Misophonia can be severely life-altering, but with a few life adjustments, it is possible to minimize the pain that comes with the extremely aversive reaction. For me, the most important part of living with misophonia has been adjusting to a world where I stay away from sounds as much as I can. I tend to work alone, in my room. I know this isn’t possible for everyone, but many of these tips can be helpful in a work environment, or at home.
I used to only wear earplugs when I was in a high-noise environment. Eventually, I cut out the middle-man and just started to wear them during most (if not all) daylight hours. So, affordable earplugs are a must for me. It’s worth noting that you should disinfect/clean your earplugs if you’re going to wear them for prolonged periods.
The earplugs I use to cope with misophonia:
I alternate between two brands. My favourite, by a long-shot, are the Hearos Pearls. These earplugs are tiny so they perfectly cover the ears without needing to go in too deep. They’re also not uncomfortable because there’s no excess. I actually have some in my ears right now. An added benefit of these are that they’re clear, and pretty much invisible if you have long hair. For persons working in public, or that do not wish to seem “rude” this can be an added bonus. I’ve also used kids swim earplugs. These are brightly colored and I usually wear them whilst swimming in the summer. I also wear them in the bathtub because I’m prone to swimmer’s ear. They’re much larger than the pearls, but they’re also super soft (and usually cheap for 3 pairs). The greatest problem with them is that they’re not inconspicuous. They come in bright red, blue and green. You can buy these earplugs on Amazon, but they’re probably cheaper at your local drug-store. A cheap alternative for ordering online are , but they are a bit larger. I don’t mind the large earplugs in a pinch, but they’re the same price in the drugstore, so I opt for the Pearls! Please be very careful and don’t insert them into the ear canal. If you get them stuck, you may need surgery. Seriously – never put anything into the actual canal of your ear. As Rachel explained in her own article, she once had to have surgery for this very reason.
The headphones I use to cope with misophonia
Here’s a confession. I’ve never found the perfect pair of headphones for my misophonia.
Actually, I’m not really sure one exists but I am always willing to find solutions. I’ve bought, sold, and gave away so many pairs. Until they died a terrible death, my go-to headphones for misophonia had to be my Bluedio headphones. What with soft sides, and a cheap price ($30 US, $40 CAD) they’re a great choice. I’ve been rigorously researching options for headphones, so if you have tips, please do comment!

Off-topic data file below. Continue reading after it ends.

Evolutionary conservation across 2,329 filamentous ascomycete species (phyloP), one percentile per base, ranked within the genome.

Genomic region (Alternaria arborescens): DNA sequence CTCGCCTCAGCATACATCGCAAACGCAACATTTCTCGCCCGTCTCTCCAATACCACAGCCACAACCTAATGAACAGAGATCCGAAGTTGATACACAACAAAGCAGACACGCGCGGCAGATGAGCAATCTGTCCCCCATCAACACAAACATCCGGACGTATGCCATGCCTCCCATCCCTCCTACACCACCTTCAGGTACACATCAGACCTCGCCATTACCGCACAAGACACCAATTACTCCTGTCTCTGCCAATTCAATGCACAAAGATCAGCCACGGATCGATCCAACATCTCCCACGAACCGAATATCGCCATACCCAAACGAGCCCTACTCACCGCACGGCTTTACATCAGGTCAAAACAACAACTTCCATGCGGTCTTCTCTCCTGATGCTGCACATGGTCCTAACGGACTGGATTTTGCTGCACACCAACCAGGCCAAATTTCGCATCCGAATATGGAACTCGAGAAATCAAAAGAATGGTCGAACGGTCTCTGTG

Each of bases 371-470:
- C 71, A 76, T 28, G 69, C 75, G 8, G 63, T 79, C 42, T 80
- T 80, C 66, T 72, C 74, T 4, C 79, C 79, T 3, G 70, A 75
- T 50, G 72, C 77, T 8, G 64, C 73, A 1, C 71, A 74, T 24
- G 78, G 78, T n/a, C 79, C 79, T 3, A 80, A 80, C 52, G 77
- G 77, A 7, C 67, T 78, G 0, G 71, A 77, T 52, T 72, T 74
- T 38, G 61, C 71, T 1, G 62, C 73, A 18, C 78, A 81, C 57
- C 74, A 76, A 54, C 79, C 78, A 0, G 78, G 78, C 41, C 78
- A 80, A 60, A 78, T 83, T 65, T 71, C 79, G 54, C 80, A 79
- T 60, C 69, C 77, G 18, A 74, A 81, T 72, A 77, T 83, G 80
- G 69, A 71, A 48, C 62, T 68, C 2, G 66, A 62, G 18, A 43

White noise for sleep-time and misophonia
I can’t sleep without white noise. Ever. Not when I travel, not when I’m home, and certainly not for any reason at any given point. Any noise will wake me from a dead sleep. So, I’ve become vigilant about white noise when I sleep. My cellphone isn’t loud enough for me, so I’ve shied away from phone apps. I do listen to white-noise on my computer speakers, because they’re rather loud. For those with Apple Music, you can find the exact song I listen to here. I personally love listen to rain. Fans are another great one. For on the go, and in our camper (that is a secret hideaway for me), I have a noise generator. There are several different modes including white noise, rain, thunder, and ocean waves. Not only is the HoMedics soundspa small and portable, it works both with batteries and plugged in. I had originally purchased it as a quick fix (it was $30 in Canada) when I was travelling. It’s lasted over 2 years, and is usually on and running. Amazing price value.
Other tools I can’t live without
Because my sensory disorder encompasses more of my senses than just sounds, I have come to rely on other products. I sleep with an eye-mask. Always. The one I have is awesome and has two pockets at the bottom that reach out so that light doesn’t bleed in under your eyes. I suggest you invest in a good eye-mask, because sleep quality can really make a difference when you’re trying to cope. I mentioned this in an article on coping tips for misophonia and again in an article with life tips for when misophonia makes you tired. You can find eye masks on Amazon that will be helpful for keeping the light out and your sleep more blissful. I actually have 2 extras just in-case I ever lose my main one.
You might also consider having something like lavender essential oils in a diffuser to help you sleep. These can also be used during the day, and essential oils are mentioned as part of the Sensory Diet by Susan Nesbit (activities and tools to help persons with misophonia or SPD cope).
What are the tools that you can’t live without for coping with misophonia? Let me know! Also, if you have a lot of suggestions, consider submitting your own article and helping others!